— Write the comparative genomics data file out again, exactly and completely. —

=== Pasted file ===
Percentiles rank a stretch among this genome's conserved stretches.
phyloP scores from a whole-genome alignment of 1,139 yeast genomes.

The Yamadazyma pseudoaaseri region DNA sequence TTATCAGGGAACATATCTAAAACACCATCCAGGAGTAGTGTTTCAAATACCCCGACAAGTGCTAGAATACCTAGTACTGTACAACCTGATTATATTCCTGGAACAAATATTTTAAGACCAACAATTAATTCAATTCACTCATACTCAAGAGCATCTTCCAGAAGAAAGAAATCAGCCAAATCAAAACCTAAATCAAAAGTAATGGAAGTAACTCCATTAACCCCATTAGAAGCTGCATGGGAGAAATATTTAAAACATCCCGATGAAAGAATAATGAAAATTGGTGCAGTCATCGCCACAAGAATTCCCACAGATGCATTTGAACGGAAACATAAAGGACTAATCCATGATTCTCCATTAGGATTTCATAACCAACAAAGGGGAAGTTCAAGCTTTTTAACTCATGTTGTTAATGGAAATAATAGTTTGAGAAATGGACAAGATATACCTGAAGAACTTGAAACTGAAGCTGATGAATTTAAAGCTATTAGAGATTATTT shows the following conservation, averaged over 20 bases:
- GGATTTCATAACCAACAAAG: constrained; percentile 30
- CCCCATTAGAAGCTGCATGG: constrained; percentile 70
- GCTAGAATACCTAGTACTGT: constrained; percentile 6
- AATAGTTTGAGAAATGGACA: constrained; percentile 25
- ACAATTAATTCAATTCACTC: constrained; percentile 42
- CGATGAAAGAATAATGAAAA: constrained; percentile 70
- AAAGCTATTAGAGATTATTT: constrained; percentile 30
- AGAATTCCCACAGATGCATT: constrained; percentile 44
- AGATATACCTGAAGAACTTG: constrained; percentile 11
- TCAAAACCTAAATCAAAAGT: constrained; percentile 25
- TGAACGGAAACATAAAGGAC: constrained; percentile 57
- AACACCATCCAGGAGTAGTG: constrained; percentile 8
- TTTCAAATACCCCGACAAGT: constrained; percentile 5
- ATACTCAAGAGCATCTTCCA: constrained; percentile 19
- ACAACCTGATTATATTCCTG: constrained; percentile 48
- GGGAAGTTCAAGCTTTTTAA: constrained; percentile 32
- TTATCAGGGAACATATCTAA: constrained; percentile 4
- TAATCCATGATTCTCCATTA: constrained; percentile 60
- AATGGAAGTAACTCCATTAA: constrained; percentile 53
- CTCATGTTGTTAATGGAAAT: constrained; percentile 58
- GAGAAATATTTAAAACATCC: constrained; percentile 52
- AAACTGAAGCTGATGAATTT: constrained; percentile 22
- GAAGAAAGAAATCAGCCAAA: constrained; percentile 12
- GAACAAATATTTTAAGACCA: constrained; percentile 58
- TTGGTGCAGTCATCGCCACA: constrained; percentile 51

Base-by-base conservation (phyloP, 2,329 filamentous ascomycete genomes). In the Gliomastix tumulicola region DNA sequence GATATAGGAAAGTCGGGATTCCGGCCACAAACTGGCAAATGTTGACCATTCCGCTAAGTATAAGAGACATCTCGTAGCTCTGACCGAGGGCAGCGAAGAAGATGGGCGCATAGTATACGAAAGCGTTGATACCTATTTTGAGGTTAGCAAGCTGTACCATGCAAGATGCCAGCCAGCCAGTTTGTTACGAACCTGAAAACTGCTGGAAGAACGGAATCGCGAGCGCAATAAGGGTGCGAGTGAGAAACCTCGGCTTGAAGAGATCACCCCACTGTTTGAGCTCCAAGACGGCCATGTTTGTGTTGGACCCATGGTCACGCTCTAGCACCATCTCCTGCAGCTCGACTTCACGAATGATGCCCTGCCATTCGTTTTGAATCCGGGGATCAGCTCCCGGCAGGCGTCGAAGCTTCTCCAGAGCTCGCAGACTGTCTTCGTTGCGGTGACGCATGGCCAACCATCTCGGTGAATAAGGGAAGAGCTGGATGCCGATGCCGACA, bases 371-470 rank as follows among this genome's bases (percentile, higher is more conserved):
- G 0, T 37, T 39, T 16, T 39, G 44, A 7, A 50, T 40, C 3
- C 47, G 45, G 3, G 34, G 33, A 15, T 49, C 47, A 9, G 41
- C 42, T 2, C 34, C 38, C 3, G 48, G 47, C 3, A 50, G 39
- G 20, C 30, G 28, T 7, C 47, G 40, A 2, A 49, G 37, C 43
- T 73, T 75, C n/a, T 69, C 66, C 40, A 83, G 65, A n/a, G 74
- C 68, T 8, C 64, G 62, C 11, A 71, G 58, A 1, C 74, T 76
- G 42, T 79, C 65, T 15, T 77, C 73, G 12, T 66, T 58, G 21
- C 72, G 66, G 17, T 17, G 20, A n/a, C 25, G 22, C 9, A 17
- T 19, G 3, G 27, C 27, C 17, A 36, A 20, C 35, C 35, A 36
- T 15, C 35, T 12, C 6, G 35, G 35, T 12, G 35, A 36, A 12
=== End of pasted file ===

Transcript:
Percentiles rank a stretch among this genome's conserved stretches.
phyloP scores from a whole-genome alignment of 1,139 yeast genomes.

The Yamadazyma pseudoaaseri region DNA sequence TTATCAGGGAACATATCTAAAACACCATCCAGGAGTAGTGTTTCAAATACCCCGACAAGTGCTAGAATACCTAGTACTGTACAACCTGATTATATTCCTGGAACAAATATTTTAAGACCAACAATTAATTCAATTCACTCATACTCAAGAGCATCTTCCAGAAGAAAGAAATCAGCCAAATCAAAACCTAAATCAAAAGTAATGGAAGTAACTCCATTAACCCCATTAGAAGCTGCATGGGAGAAATATTTAAAACATCCCGATGAAAGAATAATGAAAATTGGTGCAGTCATCGCCACAAGAATTCCCACAGATGCATTTGAACGGAAACATAAAGGACTAATCCATGATTCTCCATTAGGATTTCATAACCAACAAAGGGGAAGTTCAAGCTTTTTAACTCATGTTGTTAATGGAAATAATAGTTTGAGAAATGGACAAGATATACCTGAAGAACTTGAAACTGAAGCTGATGAATTTAAAGCTATTAGAGATTATTT shows the following conservation, averaged over 20 bases:
- GGATTTCATAACCAACAAAG: constrained; percentile 30
- CCCCATTAGAAGCTGCATGG: constrained; percentile 70
- GCTAGAATACCTAGTACTGT: constrained; percentile 6
- AATAGTTTGAGAAATGGACA: constrained; percentile 25
- ACAATTAATTCAATTCACTC: constrained; percentile 42
- CGATGAAAGAATAATGAAAA: constrained; percentile 70
- AAAGCTATTAGAGATTATTT: constrained; percentile 30
- AGAATTCCCACAGATGCATT: constrained; percentile 44
- AGATATACCTGAAGAACTTG: constrained; percentile 11
- TCAAAACCTAAATCAAAAGT: constrained; percentile 25
- TGAACGGAAACATAAAGGAC: constrained; percentile 57
- AACACCATCCAGGAGTAGTG: constrained; percentile 8
- TTTCAAATACCCCGACAAGT: constrained; percentile 5
- ATACTCAAGAGCATCTTCCA: constrained; percentile 19
- ACAACCTGATTATATTCCTG: constrained; percentile 48
- GGGAAGTTCAAGCTTTTTAA: constrained; percentile 32
- TTATCAGGGAACATATCTAA: constrained; percentile 4
- TAATCCATGATTCTCCATTA: constrained; percentile 60
- AATGGAAGTAACTCCATTAA: constrained; percentile 53
- CTCATGTTGTTAATGGAAAT: constrained; percentile 58
- GAGAAATATTTAAAACATCC: constrained; percentile 52
- AAACTGAAGCTGATGAATTT: constrained; percentile 22
- GAAGAAAGAAATCAGCCAAA: constrained; percentile 12
- GAACAAATATTTTAAGACCA: constrained; percentile 58
- TTGGTGCAGTCATCGCCACA: constrained; percentile 51

Base-by-base conservation (phyloP, 2,329 filamentous ascomycete genomes). In the Gliomastix tumulicola region DNA sequence GATATAGGAAAGTCGGGATTCCGGCCACAAACTGGCAAATGTTGACCATTCCGCTAAGTATAAGAGACATCTCGTAGCTCTGACCGAGGGCAGCGAAGAAGATGGGCGCATAGTATACGAAAGCGTTGATACCTATTTTGAGGTTAGCAAGCTGTACCATGCAAGATGCCAGCCAGCCAGTTTGTTACGAACCTGAAAACTGCTGGAAGAACGGAATCGCGAGCGCAATAAGGGTGCGAGTGAGAAACCTCGGCTTGAAGAGATCACCCCACTGTTTGAGCTCCAAGACGGCCATGTTTGTGTTGGACCCATGGTCACGCTCTAGCACCATCTCCTGCAGCTCGACTTCACGAATGATGCCCTGCCATTCGTTTTGAATCCGGGGATCAGCTCCCGGCAGGCGTCGAAGCTTCTCCAGAGCTCGCAGACTGTCTTCGTTGCGGTGACGCATGGCCAACCATCTCGGTGAATAAGGGAAGAGCTGGATGCCGATGCCGACA, bases 371-470 rank as follows among this genome's bases (percentile, higher is more conserved):
- G 0, T 37, T 39, T 16, T 39, G 44, A 7, A 50, T 40, C 3
- C 47, G 45, G 3, G 34, G 33, A 15, T 49, C 47, A 9, G 41
- C 42, T 2, C 34, C 38, C 3, G 48, G 47, C 3, A 50, G 39
- G 20, C 30, G 28, T 7, C 47, G 40, A 2, A 49, G 37, C 43
- T 73, T 75, C n/a, T 69, C 66, C 40, A 83, G 65, A n/a, G 74
- C 68, T 8, C 64, G 62, C 11, A 71, G 58, A 1, C 74, T 76
- G 42, T 79, C 65, T 15, T 77, C 73, G 12, T 66, T 58, G 21
- C 72, G 66, G 17, T 17, G 20, A n/a, C 25, G 22, C 9, A 17
- T 19, G 3, G 27, C 27, C 17, A 36, A 20, C 35, C 35, A 36
- T 15, C 35, T 12, C 6, G 35, G 35, T 12, G 35, A 36, A 12